Contrast that intern with another one who worked in the same department the prior year but took a distinctly different approach. This intern made no attempts to conform: he dressed flamboyantly, spoke loudly, and would try to tease his colleagues by speaking English. Moreover, he recognized that being an outsider gave him a useable resource. For instance, he would explicitly state that he is a foreigner as a prelude to requesting help on projects or to gain forgiveness for a misunderstanding. In short, rather than trying to conform to appropriate behavior for Japanese workplaces, he intentionally invoked the fact that he is not Japanese as an excuse to behave in non-Japanese ways—even when such behaviors might be considered rude or inappropriate under a stereotypical Japanese social model. Yet his concern with projecting his own identity and personality actually led him to interact with others much more naturally. He never seemed to cause offense, his use of polite forms was much more consistent with Japanese norms, and his colleagues genuinely seemed to enjoy working with him. Remarkably, his boss even told me in an interview that the intern would not be a good case study for a foreigner in Japan because, “we all think of him as one of us.” That same boss never said similar things about the first intern, instead commenting that, “well, he tries hard.”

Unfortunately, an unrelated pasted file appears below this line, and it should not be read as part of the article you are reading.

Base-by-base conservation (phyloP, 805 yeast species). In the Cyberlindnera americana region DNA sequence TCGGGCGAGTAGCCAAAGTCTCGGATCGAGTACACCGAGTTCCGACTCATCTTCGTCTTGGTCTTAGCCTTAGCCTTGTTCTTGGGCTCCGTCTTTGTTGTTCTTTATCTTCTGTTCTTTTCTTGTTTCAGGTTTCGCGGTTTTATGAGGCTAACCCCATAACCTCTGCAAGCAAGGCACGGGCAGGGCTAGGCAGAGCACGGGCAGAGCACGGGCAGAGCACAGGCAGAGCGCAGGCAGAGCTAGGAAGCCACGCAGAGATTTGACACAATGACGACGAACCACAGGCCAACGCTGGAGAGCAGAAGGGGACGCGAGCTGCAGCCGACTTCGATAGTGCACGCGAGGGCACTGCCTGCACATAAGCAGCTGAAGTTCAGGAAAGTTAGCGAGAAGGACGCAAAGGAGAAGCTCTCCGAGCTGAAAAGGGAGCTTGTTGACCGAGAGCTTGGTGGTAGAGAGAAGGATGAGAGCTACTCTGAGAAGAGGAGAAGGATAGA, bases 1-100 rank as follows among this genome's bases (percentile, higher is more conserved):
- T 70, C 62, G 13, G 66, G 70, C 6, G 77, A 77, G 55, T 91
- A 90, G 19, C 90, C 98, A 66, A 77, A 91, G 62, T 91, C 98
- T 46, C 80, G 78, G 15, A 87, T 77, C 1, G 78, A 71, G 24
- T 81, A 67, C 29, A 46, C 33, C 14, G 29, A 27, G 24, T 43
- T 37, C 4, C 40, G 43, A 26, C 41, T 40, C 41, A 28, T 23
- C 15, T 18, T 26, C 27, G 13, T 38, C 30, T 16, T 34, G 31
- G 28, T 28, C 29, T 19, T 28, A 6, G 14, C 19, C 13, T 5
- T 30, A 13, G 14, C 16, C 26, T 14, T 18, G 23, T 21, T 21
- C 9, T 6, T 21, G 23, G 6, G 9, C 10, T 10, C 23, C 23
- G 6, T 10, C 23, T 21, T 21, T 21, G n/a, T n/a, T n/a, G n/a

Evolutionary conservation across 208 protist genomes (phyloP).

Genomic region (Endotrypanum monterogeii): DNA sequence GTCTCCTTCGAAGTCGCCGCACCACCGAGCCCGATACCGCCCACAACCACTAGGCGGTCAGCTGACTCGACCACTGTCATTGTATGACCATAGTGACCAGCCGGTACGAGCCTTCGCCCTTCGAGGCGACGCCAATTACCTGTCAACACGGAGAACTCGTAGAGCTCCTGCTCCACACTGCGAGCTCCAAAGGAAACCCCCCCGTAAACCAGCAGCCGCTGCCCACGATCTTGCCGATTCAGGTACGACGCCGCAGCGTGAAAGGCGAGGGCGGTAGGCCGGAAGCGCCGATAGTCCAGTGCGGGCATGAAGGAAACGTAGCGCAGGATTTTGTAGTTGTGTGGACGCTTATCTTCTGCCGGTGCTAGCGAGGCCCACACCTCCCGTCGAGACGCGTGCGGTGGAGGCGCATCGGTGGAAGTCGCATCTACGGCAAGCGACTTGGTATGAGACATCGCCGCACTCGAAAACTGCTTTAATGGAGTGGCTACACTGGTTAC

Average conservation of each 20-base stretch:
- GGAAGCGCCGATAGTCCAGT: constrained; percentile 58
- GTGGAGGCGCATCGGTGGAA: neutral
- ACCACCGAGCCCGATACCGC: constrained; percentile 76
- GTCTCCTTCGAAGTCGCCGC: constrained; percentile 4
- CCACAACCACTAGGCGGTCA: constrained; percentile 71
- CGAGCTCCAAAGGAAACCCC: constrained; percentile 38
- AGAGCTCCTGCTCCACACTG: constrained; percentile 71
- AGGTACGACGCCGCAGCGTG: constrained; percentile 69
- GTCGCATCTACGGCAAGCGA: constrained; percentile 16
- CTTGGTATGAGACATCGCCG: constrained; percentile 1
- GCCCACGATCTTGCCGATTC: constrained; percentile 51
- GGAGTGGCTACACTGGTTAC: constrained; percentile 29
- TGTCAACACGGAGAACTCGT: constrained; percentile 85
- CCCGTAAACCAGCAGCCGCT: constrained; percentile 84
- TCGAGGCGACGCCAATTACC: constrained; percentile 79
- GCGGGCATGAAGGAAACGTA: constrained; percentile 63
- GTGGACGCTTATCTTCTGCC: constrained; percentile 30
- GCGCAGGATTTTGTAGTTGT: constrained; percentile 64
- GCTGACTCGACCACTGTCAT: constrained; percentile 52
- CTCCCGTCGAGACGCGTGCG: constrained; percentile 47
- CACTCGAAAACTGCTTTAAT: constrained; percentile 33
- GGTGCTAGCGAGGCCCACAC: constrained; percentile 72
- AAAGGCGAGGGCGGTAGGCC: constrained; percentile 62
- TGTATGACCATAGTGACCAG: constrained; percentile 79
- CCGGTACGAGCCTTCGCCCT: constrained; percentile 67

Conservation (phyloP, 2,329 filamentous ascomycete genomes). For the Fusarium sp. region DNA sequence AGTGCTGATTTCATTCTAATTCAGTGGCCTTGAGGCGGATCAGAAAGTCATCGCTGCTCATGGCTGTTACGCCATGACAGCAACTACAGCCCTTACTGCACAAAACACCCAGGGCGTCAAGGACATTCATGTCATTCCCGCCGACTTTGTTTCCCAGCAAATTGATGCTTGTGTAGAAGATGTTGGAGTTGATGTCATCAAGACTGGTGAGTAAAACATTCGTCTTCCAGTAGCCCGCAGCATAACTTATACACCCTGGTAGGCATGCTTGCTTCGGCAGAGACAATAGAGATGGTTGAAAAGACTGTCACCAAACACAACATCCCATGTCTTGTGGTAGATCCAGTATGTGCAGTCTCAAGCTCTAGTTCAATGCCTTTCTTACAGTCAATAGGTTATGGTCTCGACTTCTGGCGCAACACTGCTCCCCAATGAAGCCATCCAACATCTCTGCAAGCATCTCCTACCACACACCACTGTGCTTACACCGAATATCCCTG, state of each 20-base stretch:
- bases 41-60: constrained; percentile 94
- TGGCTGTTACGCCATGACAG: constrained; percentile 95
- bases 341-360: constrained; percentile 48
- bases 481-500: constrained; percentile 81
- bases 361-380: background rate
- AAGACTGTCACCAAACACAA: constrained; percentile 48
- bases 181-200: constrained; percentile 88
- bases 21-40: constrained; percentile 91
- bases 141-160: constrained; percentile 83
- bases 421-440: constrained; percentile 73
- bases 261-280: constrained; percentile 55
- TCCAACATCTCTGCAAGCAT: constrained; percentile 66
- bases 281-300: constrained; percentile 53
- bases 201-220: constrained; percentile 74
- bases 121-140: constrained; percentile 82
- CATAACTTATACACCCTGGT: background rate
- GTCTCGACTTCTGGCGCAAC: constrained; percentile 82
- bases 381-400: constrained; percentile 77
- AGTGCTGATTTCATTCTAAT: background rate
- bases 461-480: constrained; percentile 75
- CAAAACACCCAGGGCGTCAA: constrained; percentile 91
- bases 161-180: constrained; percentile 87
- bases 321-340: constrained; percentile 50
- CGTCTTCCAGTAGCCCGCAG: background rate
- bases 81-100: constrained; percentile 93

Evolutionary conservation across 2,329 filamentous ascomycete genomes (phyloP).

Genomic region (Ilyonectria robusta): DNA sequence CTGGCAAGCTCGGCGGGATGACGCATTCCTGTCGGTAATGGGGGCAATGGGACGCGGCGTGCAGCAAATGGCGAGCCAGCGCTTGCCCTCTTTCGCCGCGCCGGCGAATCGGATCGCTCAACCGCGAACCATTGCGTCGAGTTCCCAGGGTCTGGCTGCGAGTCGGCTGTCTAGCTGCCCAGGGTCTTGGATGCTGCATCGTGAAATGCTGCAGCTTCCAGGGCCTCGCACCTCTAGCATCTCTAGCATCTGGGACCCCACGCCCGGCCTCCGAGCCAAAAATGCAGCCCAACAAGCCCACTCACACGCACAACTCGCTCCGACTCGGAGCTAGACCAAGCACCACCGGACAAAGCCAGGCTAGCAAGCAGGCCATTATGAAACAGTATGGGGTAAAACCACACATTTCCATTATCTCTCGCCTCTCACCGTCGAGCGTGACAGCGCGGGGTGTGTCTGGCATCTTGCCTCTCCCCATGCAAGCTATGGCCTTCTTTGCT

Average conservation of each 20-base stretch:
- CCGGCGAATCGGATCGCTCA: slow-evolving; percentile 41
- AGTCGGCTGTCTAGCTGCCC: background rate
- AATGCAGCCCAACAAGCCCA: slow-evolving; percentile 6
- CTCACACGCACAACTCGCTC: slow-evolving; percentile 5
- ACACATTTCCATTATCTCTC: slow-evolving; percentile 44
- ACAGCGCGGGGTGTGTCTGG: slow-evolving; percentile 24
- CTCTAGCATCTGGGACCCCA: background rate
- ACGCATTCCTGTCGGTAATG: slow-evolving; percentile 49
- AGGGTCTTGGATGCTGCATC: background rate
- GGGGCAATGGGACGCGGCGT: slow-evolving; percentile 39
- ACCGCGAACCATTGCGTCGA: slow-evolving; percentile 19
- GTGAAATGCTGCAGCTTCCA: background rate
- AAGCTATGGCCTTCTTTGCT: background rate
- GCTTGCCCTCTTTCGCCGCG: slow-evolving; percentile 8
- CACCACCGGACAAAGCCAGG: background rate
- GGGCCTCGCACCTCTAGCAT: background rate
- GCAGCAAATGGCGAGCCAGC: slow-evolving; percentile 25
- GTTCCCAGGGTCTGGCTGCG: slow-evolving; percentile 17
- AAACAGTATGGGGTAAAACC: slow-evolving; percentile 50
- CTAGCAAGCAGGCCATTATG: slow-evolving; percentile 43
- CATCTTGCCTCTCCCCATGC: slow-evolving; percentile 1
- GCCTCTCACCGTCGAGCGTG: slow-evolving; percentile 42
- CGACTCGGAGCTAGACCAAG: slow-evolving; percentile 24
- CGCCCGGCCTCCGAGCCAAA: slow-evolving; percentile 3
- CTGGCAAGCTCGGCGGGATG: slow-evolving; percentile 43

By trying to conform to ideologies of politeness, he ended up behaving in a way that marked him for his unusual use of polite forms.
In answer to the question, “which intern did a better job of fitting in?” evidence from interviews and participant observations overwhelmingly favors the second intern. Despite the former intern’s much more conscious attempts to conform, he visibly struggled to find his place socially with his colleagues, yet the latter intern enjoyed good rapport and strong relationships. But then, because they are American they are not expected to be Japanese. Thus, attempts to act Japanese came off as unnatural, while being true to one’s own personality and cultural heritage lead to much more ordinary interactions on both linguistic and social planes.
This study tells us something important about adjusting to intercultural settings and holds a powerful idea for those of us involved in preparing students to succeed in a global, intercultural world. While so much focus is put on accommodation, adaptation, and conformity, perhaps those efforts miss the mark a bit. If we value diversity, then we should use it for what it is: differences. In fact, bridging cultural barriers through accommodation and conformity effectively de-emphasizes differences. And while differences certainly do contribute to some cultural miscommunication and offense, it is precisely those differences that also enrich interactions and provide new perspectives. Rather than accommodation, it is exposure to others through interaction that matters and ultimately predicts success. At the end of the day, sometimes it’s best to just be yourself—and to let others be themselves too.
Featured image credit: Illuminated Offices in Moscow by Mike Kononov. public domain via Unsplash.